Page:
What is split testing?
Two roads diverged in a wood and I… let’s be honest, you didn’t take the one less travelled by. You deliberated for waaaaay too long over which one would get you there fastest with fewest hiccups. And then, spent the whole journey agonising over whether you’d made the right choice. You, Sir, need to know what is split testing.
This is the dilemma you face, too, when you’re about to release an email marketing campaign into the world. Should I run with this subject line or that one? Which (a) image should we use at the top of the page; (b) wording; (c) offer; and (d) which call-to-action?
And, of course, the moment you’ve committed and sent it out, you’re obsessively refreshing your analytics, worrying that you’d have got a better response with the alternative version you’d prepared.
Sound familiar? Then you need split testing.
In this post, we’ll help you answer these questions:
- What is split testing?
- Why should I bother with it?
- How do I split test my emails?
What Is Split Testing for Email Marketing?
In order to figure out which two versions of your email campaign will work better – without having to commit to either of them – you will have to use split testing, sometimes called A/B testing.
A small portion of the total email list will receive the two set up versions of your email campaign. Half of these initial recipients will see Version A, and half will see Version B.
The email marketing technology you’re using to run your split test then swiftly tracks important performance indicators like open rates and click-throughs from this initial batch, and figures out whether Version A or Version B is seeing the most success. The rest of your email lists will, then, receive the winner of the two based on the results.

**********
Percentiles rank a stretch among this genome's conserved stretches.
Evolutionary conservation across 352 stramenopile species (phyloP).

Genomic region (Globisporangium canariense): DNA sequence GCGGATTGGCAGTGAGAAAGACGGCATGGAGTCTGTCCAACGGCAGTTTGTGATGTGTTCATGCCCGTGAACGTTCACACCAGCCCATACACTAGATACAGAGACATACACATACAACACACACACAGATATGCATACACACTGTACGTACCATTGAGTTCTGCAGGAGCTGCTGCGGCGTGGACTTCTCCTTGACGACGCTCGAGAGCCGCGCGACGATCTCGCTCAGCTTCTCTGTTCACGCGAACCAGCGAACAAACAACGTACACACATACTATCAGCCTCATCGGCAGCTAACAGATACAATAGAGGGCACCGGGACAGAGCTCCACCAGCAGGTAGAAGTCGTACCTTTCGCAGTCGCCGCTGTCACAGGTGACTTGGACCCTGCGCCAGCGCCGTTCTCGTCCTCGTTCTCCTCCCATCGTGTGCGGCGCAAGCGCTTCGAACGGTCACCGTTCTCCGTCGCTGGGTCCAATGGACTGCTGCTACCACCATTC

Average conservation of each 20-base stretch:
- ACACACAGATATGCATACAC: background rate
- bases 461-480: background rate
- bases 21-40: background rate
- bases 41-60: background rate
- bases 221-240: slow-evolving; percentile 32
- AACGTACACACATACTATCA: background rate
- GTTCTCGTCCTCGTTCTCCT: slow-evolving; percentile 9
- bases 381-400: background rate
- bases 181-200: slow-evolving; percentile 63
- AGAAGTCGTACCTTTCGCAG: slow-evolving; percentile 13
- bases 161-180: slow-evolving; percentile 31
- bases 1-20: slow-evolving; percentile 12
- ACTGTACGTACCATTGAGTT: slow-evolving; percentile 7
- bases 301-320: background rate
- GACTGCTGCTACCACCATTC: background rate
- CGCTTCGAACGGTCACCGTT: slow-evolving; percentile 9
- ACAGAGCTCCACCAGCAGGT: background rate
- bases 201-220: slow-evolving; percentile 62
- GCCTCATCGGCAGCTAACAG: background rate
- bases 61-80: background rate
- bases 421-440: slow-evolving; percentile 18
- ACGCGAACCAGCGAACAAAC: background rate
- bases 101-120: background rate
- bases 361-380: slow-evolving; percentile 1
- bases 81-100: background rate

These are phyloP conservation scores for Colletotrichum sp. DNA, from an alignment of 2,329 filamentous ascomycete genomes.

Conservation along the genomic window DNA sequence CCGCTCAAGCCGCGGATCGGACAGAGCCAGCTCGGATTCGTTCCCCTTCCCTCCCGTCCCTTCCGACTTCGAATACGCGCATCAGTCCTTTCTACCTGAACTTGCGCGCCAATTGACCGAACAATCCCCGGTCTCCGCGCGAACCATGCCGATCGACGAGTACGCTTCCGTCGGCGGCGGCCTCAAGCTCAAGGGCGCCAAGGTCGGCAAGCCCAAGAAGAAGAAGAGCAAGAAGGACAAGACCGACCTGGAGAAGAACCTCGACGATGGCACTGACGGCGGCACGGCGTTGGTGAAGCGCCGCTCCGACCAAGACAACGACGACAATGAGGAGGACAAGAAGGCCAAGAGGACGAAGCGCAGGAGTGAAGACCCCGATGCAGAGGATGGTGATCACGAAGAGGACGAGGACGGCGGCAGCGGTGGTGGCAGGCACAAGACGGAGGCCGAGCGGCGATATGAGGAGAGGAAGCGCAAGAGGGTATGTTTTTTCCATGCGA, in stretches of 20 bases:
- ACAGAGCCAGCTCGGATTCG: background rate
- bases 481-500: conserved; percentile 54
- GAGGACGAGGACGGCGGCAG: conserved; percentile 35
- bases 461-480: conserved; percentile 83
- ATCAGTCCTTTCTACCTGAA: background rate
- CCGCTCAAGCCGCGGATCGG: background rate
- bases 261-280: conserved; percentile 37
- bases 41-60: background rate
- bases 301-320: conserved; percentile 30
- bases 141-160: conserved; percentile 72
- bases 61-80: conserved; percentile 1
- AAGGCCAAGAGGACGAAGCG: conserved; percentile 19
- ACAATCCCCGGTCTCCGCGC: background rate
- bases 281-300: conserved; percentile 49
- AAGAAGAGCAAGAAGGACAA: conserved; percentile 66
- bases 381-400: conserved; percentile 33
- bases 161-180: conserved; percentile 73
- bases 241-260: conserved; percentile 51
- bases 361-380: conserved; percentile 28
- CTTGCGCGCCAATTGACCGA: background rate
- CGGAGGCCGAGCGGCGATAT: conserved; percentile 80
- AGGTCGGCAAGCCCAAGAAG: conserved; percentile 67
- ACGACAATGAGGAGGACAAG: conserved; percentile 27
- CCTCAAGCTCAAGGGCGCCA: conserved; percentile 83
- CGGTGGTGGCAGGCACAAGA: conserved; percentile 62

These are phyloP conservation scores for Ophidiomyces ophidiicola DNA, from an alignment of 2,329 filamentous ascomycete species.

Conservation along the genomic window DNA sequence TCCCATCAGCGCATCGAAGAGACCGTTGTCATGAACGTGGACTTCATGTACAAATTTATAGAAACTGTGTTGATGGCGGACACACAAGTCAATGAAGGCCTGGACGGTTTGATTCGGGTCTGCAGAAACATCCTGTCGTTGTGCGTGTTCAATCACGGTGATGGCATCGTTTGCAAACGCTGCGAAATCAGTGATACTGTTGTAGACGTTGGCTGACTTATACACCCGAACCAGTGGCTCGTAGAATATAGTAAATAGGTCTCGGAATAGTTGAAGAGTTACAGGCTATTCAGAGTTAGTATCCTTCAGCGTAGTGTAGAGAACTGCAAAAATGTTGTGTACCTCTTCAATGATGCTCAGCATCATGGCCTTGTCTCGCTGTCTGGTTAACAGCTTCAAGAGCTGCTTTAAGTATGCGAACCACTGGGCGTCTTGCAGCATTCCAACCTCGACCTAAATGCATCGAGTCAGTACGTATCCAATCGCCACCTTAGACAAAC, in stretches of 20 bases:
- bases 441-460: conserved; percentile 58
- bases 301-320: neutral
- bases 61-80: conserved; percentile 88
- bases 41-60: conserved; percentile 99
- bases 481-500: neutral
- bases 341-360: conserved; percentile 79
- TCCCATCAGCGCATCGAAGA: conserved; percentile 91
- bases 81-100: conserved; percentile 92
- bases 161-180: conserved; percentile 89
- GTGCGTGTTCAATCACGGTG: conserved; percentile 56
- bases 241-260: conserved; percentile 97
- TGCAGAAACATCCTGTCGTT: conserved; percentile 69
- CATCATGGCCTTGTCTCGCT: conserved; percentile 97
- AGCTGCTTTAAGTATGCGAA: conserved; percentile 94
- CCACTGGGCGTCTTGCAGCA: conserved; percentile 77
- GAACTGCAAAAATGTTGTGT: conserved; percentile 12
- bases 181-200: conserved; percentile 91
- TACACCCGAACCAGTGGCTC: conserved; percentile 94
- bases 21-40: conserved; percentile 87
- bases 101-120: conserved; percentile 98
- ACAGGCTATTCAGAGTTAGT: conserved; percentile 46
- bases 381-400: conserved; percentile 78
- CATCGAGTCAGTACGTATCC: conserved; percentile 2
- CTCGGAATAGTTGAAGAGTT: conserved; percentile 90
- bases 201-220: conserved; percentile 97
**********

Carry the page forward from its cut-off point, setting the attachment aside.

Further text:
Why Bother with Split Testing?
The awesome thing about trying out both versions simultaneously is that you take out all the risk of getting it wrong. It means you can try a completely new and experimental idea alongside a tried-and-tested one… without the creeping terror that it’s all going to blow up in your face and get you fired.
It also means you can get really forensic about the tiny details that change how well each campaign does. This works best when you’re only comparing one element at a time. For example, when the only difference between Version A and Version B is your subject line, and you’re comparing the impact this has on open rates. Or the only difference is your call-to-action, and you’re comparing click-throughs.
That’s because, if there’s too much difference between Version A and Version B, you still won’t be any wiser about what’s working and what isn’t. The more you can pinpoint the success factors, the more you can keep honing and improving your future email campaigns, too.
How Do I Do It?
If you’re using an awesome email marketing tool (*cough cough* like ours *cough cough*) to send out your email campaigns, setting up a split test is a doddle. Basically, you just need to create the email campaign and let them do the rest.
Provided you have access to top-notch, built-in analytics too, you can then dive right into the details to figure out exactly what’s making your campaign a success so you can tweak it next time or compare different factors, helping you get more and more benefit out of every A/B test you do.
Have we whetted your appetite, hungry for more information on how and why to A/B test your campaigns? Wikipedia has an example and geeky statistics here – don’t say we didn’t warn you… 6.5% = (40+25)/(500+500).
And, if you’re planning on A/B testing the effectiveness of your subject lines you should check out our article on the best email subject line.